As Henry (Chapter 10) emphasises here, insects are preadapted to be noisy animals. With a hard and sclerotised exoskeleton, the segmented form of the body and jointed limbs will inevitably cause vibrations in the surrounding environment when an insect moves. It will be very difficult for insects to move silently without making a noise. It is not surprising that many groups have developed specialised systems of sound production and associated receptors which are used in communication within and between species.
Many authors have attempted to classify sound producing mechanisms in insects. The most useful is probably the entirely mechanistic one of Ewing (1989), who recognised five categories of sound producing mechanisms:
4. Click mechanisms
These categories are not completely exclusive and some insects may use combinations of them. In addition to Ewing, many others have also reviewed sound producing mechanisms, including particularly Haskell (1961) and Dumortier (1963a). It is therefore unnecessary here to review them in detail, but some comments may be useful to the general readers.
Vibration — Including Tremulation
All animal sounds result from the vibration of some structures. However, in this category are included sound emissions which result from vibrations of relatively unspecialized parts of the insect body, most usually oscillations of the abdomen, either dorso-ventrally or laterally. The term tremulation is useful for this type of sound production and differentiates it from the very general term "vibration". Such sounds are usually transmitted through the legs to the substrate on which the insect is walking or standing. These will therefore usually be detected as substrate transmitted vibrations. Such signals have been documented in various insects, but are well known in lacewing flies and their allies, due particularly to the work of Henry (Chapter 10).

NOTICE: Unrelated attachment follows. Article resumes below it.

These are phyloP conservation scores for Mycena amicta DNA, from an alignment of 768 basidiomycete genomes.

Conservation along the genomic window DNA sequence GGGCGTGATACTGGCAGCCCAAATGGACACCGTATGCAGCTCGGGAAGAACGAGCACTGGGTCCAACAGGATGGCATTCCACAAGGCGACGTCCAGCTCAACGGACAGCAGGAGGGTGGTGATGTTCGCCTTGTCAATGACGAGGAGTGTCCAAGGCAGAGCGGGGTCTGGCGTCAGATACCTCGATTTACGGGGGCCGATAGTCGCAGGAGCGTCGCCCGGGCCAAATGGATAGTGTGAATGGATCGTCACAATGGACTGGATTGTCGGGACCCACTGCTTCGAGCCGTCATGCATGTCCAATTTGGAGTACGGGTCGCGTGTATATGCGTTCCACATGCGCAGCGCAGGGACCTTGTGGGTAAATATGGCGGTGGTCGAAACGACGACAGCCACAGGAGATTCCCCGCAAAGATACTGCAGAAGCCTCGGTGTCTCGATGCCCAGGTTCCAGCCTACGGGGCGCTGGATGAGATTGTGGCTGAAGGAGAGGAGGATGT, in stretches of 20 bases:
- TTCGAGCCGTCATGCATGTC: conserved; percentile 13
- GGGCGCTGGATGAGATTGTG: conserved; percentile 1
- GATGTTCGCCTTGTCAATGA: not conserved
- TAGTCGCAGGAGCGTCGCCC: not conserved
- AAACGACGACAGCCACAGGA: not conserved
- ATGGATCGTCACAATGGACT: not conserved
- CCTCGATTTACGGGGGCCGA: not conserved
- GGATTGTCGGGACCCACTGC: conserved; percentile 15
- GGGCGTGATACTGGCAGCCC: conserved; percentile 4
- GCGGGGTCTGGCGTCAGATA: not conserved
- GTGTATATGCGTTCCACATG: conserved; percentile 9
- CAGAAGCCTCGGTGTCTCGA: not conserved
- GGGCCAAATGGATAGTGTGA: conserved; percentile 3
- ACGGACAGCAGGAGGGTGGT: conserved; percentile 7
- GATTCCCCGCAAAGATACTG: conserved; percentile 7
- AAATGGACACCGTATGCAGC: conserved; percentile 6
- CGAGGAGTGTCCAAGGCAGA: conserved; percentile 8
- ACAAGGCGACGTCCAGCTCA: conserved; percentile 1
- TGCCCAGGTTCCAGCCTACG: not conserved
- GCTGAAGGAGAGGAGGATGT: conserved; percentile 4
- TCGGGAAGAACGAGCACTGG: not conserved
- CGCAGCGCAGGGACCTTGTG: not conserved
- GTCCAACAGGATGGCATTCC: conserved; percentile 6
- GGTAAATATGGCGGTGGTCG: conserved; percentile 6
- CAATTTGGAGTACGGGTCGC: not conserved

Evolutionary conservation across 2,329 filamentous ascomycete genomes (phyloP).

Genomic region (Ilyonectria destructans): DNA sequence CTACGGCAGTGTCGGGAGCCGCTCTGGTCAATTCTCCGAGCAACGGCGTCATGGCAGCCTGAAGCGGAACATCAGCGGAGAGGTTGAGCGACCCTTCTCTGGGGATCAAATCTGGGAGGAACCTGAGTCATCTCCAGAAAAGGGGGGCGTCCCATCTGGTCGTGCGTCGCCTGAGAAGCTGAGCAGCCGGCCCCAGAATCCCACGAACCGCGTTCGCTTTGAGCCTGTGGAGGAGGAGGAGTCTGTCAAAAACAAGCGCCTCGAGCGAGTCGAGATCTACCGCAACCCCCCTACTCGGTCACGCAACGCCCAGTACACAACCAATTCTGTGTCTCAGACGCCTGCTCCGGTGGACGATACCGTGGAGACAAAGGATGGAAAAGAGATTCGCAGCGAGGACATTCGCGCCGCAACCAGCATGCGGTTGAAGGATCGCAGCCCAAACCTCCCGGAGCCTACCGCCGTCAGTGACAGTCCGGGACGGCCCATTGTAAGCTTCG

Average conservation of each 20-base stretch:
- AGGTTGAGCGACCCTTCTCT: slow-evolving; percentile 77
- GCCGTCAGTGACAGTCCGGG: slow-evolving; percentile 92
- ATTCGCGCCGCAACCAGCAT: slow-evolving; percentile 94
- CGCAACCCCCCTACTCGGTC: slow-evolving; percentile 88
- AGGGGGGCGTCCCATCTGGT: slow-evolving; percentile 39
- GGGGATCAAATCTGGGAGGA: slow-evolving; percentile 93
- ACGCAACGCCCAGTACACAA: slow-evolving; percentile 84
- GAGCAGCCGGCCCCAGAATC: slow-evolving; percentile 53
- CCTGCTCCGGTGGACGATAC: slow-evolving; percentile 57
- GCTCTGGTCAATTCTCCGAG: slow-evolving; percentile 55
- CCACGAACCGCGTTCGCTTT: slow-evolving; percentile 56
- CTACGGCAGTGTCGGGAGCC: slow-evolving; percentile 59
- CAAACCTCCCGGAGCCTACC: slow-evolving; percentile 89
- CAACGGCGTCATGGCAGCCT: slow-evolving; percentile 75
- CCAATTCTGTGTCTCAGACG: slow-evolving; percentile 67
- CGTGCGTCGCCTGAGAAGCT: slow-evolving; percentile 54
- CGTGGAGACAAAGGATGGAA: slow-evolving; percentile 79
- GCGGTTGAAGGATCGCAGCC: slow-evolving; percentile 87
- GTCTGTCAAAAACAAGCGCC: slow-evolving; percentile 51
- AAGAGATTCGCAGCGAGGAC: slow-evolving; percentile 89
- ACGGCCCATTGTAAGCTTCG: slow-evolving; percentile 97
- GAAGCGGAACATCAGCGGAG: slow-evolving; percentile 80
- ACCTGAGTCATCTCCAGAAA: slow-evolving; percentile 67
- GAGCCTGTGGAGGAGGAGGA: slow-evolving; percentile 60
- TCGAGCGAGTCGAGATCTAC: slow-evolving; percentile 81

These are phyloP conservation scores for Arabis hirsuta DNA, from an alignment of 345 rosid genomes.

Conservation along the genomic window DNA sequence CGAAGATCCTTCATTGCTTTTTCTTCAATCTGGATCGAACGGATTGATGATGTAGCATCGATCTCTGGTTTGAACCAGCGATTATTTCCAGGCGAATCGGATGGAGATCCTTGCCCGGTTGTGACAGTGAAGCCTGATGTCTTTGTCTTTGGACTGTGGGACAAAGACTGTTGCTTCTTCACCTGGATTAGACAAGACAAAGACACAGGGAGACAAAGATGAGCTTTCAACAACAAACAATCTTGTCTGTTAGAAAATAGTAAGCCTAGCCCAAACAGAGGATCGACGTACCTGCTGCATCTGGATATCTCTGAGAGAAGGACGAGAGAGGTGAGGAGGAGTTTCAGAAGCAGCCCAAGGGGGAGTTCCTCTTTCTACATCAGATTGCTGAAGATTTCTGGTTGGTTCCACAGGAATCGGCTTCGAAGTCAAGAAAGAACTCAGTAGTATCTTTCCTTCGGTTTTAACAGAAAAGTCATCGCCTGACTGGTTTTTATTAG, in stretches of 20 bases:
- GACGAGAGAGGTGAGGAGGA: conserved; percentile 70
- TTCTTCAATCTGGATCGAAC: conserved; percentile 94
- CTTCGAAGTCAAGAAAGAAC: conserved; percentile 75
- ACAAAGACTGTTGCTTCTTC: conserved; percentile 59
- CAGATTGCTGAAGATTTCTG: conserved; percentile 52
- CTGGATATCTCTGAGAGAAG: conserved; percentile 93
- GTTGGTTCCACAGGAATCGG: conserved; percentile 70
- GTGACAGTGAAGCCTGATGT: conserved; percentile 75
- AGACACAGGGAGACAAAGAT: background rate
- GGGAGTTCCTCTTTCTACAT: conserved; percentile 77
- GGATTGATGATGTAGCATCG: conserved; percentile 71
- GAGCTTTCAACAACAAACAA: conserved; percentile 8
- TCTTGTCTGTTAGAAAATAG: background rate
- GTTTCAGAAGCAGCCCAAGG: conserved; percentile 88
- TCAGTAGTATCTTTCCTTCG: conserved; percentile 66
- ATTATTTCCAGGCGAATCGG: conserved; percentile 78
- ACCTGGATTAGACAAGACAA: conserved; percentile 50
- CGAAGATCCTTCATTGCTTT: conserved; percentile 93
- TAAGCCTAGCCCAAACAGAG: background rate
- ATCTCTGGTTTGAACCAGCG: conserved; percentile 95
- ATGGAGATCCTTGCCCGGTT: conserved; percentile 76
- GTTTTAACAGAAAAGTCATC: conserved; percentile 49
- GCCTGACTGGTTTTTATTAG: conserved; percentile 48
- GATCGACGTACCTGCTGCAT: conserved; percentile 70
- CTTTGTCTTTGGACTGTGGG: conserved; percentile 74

Vibrations of other body parts may be important in insect signalling, most obviously the wings. Sounds are inevitably produced as byproducts of flapping flight, but many insects have developed the use of wing vibrations in communication. The flight sounds in swarming mosquitoes are known often to be species-specific and to function in part, for species recognition, (e.g. Roth, 1948). The use of low frequency wing vibration in the courtship dances of Drosophila species is better known. When in close proximity, the pulsed songs of these flies stimulate antennal receptors of other individuals by air particle vibration in the vicinity (Bennet-Clark, 1971). In this book Hoikkala (Chapter 11) describes the diversity and genetics of these signals in Drosophilidae.
Tremulation does not involve percussion either of the substrate or of other body parts. This is regarded as a separate mechanism. Percussion of one body part against another may develop as a communication system, as documented for example, in some Australian moths (Bailey, 1978) and in some cicadas (Boulard, Chapter 25).